Summer gives way to the new year – and it’s all good


“These precious days”: Remember those lyrics to the popular old song sung by Walter Huston? It seems right as I report on the past and our hopes for the new year.

We got down to Narrow River and our little retreat on a street named, perhaps, for a publisher – Harcourt Avenue – a little late this year, in mid-July. It took me a while to pop in on our neighbors, who live in very small houses but have wondrous yards and views. Maybe they see the river, with its ever-changing wildlife. Otters, groundhogs, egrets and herons, cormorants and gulls, and sandpipers galore. Their backyards may host sunken goldfish ponds, or arbors, and, behind and beyond, an illusion of wilderness, of Eden.

I stop by to pay my respects to the couples I have shared breakfasts with over quite a number of decades. I seem to stand for Summer Itself In Person to some of them, and although here in little Rhody we are often a mixture of ethnic genes and cousins, I may be the symbolic Jewish household, with the memorial candle flickering on the open screened porch through the evenings.

Sometimes a day goes by without much to write about. More often, there are too many events to cover in detail.

July, of course, is the patriotic month and I hunt for fresh flags to fly, either the red, white and blue ones or the state’s golden anchor with that blessed word, “Hope.”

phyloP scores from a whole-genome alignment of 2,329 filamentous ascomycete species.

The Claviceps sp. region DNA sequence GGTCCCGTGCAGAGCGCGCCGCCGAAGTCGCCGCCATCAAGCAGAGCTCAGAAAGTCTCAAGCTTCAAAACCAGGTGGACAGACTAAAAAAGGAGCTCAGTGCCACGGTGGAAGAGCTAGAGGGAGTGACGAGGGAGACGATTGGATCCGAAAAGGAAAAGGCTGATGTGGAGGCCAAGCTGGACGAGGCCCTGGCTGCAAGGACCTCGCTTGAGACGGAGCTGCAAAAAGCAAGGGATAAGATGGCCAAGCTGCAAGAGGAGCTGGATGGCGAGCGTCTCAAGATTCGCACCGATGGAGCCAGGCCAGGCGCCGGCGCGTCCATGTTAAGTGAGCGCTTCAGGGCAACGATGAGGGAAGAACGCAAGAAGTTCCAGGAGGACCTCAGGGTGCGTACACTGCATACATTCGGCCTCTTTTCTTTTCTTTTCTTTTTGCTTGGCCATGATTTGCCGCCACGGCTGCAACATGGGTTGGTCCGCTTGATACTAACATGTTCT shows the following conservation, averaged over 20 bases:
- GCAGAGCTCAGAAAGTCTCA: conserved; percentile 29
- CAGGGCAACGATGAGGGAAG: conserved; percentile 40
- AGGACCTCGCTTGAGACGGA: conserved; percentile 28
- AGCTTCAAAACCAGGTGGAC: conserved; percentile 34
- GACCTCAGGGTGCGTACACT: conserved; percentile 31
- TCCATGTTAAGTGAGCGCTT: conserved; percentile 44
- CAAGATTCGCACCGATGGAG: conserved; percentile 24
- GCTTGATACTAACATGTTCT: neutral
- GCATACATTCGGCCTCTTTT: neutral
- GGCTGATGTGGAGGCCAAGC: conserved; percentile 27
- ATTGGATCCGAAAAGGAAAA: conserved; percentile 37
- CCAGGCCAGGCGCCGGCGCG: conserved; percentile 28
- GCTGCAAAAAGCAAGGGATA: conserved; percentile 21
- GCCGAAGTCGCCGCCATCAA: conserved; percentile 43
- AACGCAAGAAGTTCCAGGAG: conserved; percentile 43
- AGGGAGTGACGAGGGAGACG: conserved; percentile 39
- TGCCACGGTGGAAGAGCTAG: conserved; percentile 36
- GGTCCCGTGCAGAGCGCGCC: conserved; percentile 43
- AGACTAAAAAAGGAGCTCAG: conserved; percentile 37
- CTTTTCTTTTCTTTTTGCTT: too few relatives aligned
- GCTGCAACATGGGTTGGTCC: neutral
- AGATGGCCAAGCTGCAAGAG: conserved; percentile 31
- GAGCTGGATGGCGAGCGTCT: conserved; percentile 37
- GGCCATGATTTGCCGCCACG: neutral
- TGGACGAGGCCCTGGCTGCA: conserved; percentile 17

August means moon high tides, and warmer and sometimes calmer swims.

Some of my fellow swimmers know my name, and I can greet them in return. Others I know only by smiles and salutes.

I love the small fry in their bonnets and also the senior citizens of the coast, and also their shapes: slim, plump, tall and small.

As the tides change and the clock ticks and the sunsets come ever-earlier – but only slightly so – my thoughts likewise shift gears. Every day, I mix the cocktails of my concerns with melancholy and merriment as these holy hours (precious days) continue through the seventh month, or the ninth month, depending on what calendar or Roman numeral you are concentrating upon.

Of course, for us Jews, it’s the first month of the new year.

MIKE FINK ( teaches at the Rhode Island School of Design.

summer, Rosh Hashanah, Mike Fink, Sketchbook